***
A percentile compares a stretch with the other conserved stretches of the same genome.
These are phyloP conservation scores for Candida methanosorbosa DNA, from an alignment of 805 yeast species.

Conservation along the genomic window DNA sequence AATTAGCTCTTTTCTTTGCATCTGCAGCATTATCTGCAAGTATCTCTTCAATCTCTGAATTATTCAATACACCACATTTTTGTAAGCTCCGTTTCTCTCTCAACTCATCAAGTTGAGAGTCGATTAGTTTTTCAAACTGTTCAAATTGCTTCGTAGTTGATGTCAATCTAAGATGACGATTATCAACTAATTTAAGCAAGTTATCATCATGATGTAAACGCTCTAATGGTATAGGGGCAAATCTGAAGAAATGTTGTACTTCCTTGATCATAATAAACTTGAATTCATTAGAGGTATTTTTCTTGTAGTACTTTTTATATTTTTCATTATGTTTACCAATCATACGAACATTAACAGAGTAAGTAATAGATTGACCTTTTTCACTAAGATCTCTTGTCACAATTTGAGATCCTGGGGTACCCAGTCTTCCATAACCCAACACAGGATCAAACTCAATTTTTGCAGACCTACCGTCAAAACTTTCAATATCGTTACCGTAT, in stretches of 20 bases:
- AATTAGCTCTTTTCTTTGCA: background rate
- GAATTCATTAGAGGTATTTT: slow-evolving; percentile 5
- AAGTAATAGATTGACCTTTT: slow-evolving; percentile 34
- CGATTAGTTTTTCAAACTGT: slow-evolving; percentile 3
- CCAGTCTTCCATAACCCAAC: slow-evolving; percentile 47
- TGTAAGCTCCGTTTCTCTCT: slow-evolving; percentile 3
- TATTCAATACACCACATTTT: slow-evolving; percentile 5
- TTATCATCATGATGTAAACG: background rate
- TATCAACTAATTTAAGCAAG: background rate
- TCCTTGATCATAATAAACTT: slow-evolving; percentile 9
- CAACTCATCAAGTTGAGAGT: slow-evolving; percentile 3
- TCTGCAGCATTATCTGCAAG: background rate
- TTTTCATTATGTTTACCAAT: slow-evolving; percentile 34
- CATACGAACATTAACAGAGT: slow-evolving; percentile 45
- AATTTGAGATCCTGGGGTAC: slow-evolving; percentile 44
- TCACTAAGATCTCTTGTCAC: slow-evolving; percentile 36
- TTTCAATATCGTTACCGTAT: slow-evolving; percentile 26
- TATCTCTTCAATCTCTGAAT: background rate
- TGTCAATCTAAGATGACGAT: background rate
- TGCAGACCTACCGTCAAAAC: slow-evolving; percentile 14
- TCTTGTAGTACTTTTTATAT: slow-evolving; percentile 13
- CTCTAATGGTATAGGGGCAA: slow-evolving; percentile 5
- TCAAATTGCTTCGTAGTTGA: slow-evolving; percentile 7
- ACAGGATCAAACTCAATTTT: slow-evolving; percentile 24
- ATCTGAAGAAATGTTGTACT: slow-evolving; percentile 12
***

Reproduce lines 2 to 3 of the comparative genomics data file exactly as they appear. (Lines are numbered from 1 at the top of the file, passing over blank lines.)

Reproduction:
These are phyloP conservation scores for Candida methanosorbosa DNA, from an alignment of 805 yeast species.

Conservation along the genomic window DNA sequence AATTAGCTCTTTTCTTTGCATCTGCAGCATTATCTGCAAGTATCTCTTCAATCTCTGAATTATTCAATACACCACATTTTTGTAAGCTCCGTTTCTCTCTCAACTCATCAAGTTGAGAGTCGATTAGTTTTTCAAACTGTTCAAATTGCTTCGTAGTTGATGTCAATCTAAGATGACGATTATCAACTAATTTAAGCAAGTTATCATCATGATGTAAACGCTCTAATGGTATAGGGGCAAATCTGAAGAAATGTTGTACTTCCTTGATCATAATAAACTTGAATTCATTAGAGGTATTTTTCTTGTAGTACTTTTTATATTTTTCATTATGTTTACCAATCATACGAACATTAACAGAGTAAGTAATAGATTGACCTTTTTCACTAAGATCTCTTGTCACAATTTGAGATCCTGGGGTACCCAGTCTTCCATAACCCAACACAGGATCAAACTCAATTTTTGCAGACCTACCGTCAAAACTTTCAATATCGTTACCGTAT, in stretches of 20 bases: